A job like Susan's is one of the the most basic reasons that we created Good Food Jobs in the first place: to expand people's minds about what a job in food can be, for the one person who holds the job and for the many people who are affected by it. Susan's story is also about how her own mind was expanded at a young age, and it illustrates the true meaning of 'food culture'.
When did you know that you wanted to work in food?
I have always loved food - growing it, eating it, making it - and I have always loved history, but it's really the endless possibilities that happen when you combine those two topics that makes me want to work in food. I get to spend my days working with incredible researchers, museum collections, and the public talking about big issues that have affected us all in the past and continue to affect us today.
I had a pretty major injury when I was in 8th grade and had to be healing at home for 3 straight weeks, which is a huge amount of time when you're 13. To pass the time, I read 5 years of back issues of Gourmet magazine and it blew my mind! In addition to being delicious, I saw that food was both storytelling and art, two big topics that I try to incorporate into everything we do at the Museum.
I was incredibly lucky to grow up in a rural area with a huge garden and a family that ate dinner together every night, often cooking food we grew ourselves. When food is such a central part of your life experience, it's hard to not want to share that with other people.
How did you get your current good food job?
Last year, the National Museum of American History made the decision to focus our museum programming on three dynamic avenues into learning history: music, theater, and food. The Museum has been doing ongoing research, collecting, and exhibitions about food for many years (we're the home of Julia Child's kitchen) and is making a public commitment to exploring American History through food. Before taking this job, I was working with the Museum's theater program, developing interactive experiences for visitors. The opportunity came up for me to use my food and brewery background to focus on food programming, and I jumped at it!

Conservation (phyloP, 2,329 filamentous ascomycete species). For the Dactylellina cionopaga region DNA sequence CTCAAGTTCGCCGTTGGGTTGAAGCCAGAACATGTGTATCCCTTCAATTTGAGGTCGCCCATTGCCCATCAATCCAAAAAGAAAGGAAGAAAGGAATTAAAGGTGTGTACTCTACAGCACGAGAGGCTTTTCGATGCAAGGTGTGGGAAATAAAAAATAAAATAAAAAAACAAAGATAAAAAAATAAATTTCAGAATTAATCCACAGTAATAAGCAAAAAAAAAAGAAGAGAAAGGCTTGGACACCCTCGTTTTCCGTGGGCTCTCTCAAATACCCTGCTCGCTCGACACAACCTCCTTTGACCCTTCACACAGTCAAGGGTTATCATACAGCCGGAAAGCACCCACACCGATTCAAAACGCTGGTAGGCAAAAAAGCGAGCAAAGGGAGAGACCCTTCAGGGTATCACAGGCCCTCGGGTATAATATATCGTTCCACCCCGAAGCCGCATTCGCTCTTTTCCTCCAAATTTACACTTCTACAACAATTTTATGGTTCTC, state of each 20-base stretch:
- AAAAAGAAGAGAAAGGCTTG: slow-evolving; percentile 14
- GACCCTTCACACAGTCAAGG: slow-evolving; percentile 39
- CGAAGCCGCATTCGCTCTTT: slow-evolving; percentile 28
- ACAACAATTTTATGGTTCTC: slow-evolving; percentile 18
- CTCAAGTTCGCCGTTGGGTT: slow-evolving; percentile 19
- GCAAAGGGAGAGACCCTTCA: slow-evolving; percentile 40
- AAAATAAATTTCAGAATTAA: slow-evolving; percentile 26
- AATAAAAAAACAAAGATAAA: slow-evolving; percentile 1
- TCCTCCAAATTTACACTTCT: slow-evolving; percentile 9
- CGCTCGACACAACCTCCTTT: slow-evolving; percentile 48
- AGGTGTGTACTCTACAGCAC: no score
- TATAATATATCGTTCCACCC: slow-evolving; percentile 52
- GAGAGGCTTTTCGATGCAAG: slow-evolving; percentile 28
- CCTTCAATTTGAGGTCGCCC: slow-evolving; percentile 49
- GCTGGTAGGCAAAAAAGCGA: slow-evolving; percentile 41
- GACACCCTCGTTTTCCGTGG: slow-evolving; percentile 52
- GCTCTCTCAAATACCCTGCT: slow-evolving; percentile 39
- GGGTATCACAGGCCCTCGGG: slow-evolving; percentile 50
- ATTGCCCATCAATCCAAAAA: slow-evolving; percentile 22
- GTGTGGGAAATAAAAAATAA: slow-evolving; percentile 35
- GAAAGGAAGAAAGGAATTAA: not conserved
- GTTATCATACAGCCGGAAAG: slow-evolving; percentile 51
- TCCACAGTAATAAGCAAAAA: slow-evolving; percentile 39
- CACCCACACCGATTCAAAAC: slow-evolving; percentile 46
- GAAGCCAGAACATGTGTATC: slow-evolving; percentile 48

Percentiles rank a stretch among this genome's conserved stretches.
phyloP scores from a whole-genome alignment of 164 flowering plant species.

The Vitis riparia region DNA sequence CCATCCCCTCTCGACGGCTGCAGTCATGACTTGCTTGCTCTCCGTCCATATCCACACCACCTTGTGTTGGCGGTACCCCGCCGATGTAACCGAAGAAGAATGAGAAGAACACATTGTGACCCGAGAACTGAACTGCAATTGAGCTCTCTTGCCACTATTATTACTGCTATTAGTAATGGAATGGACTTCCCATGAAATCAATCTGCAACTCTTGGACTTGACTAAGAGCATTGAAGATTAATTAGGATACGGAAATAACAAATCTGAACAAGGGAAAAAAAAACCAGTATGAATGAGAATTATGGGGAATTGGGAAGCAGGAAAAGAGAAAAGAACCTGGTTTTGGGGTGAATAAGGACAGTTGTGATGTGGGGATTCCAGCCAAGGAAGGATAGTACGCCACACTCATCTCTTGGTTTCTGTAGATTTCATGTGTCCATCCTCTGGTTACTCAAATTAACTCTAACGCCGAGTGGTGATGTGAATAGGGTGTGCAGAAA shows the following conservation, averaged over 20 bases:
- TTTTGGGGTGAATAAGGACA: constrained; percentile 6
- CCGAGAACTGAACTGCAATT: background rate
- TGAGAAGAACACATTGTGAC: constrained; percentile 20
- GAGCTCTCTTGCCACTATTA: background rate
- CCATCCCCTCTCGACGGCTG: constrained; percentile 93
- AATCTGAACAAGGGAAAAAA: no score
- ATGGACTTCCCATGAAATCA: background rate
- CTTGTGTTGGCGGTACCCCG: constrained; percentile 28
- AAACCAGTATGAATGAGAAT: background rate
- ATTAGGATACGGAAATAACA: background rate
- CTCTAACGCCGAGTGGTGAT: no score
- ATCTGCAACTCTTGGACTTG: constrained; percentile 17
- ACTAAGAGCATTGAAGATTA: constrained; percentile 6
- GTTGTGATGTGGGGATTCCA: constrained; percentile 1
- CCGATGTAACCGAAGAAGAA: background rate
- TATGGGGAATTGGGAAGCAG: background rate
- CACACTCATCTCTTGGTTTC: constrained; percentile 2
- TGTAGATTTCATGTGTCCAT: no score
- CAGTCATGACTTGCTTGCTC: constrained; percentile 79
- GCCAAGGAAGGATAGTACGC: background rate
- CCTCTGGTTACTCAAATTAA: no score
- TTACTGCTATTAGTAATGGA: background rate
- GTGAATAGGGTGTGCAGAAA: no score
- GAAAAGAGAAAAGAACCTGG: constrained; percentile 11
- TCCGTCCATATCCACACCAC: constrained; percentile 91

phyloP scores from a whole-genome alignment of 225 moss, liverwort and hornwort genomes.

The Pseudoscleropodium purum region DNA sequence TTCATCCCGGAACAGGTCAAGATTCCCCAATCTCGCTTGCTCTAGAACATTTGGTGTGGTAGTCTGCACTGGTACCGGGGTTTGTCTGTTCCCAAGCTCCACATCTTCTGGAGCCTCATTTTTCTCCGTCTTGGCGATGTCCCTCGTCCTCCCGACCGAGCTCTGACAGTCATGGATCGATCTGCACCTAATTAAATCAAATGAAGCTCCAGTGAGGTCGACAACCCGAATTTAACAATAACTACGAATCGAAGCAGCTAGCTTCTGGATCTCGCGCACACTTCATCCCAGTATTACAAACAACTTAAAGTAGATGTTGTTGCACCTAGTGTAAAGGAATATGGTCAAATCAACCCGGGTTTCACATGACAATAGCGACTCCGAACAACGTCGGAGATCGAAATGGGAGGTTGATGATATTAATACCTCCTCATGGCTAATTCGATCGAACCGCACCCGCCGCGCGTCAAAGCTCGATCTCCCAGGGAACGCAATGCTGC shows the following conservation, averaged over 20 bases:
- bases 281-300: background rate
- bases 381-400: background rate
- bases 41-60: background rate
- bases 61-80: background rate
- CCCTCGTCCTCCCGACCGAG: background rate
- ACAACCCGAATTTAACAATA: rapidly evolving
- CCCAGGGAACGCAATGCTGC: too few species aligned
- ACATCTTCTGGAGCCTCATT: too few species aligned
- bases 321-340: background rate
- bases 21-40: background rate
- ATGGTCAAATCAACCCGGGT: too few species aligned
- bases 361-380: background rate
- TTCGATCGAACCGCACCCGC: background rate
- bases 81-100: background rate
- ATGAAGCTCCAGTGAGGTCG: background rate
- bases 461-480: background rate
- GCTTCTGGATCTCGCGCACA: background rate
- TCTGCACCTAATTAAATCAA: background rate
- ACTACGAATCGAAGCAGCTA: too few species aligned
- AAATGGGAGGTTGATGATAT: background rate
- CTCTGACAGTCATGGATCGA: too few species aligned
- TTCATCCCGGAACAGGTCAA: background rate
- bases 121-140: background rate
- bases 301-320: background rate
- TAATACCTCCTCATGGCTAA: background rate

How did your previous work or life experience prepare you for a good food job?
Do you ever have one of those moments where you realize that every random job you've ever had really can fit together? That is my job at the National Museum of American History! After majoring in drama and history and working in the education department of Shelburne Museum, I took a job as a tour guide and bartender at Magic Hat Brewing Company. One thing led to another and after a few months, I was working in the marketing department at Magic Hat, planning events, working on branding, and developing the brewery's online presence. After a few really fun years and a brief stint opening a bakery at the Burlington Farmer's Market, I realized that my heart was in education, so I went to graduate school and found myself with a job at the National Museum of American History. With my theater, beer, and history education background, I often joke that this is truly the only job I'm actually qualified to do.
What was the greatest obstacle you had to overcome in pursuing your Good Food Job dream?
The biggest obstacle to overcome can be that there is so much to do and so many things to talk about and so many big ideas when it comes to food history... it can be terrifying to figure out how to focus our efforts and decide where the National Museum of American History can have the most impact. But that's a good problem to have!
The thing that makes me keep at this is that I know we're making a difference. If even one of the millions of visitors that come to the museum or visit online learns something that impacts his or her life, we're doing it right.
What can you identify as the greatest opportunities in food right now?
The greatest opportunity in food right now is that there are communities of very engaged people who want to be talking about big issues. At the Museum, we focus on learning about the past to shape a better future - the food community is the perfect group to be having that conversation with. Since I started this job, I have had so many fascinating conversations with informed people from all sorts of background who are untied by their passion for learning about, supporting, and protecting America's food history.
If you could be compensated for your work with something other than money, what would it be?
Time! I was going to say beer, cheese, bread, and chocolate cake - but if I had more time I would spend it making those delicious things myself.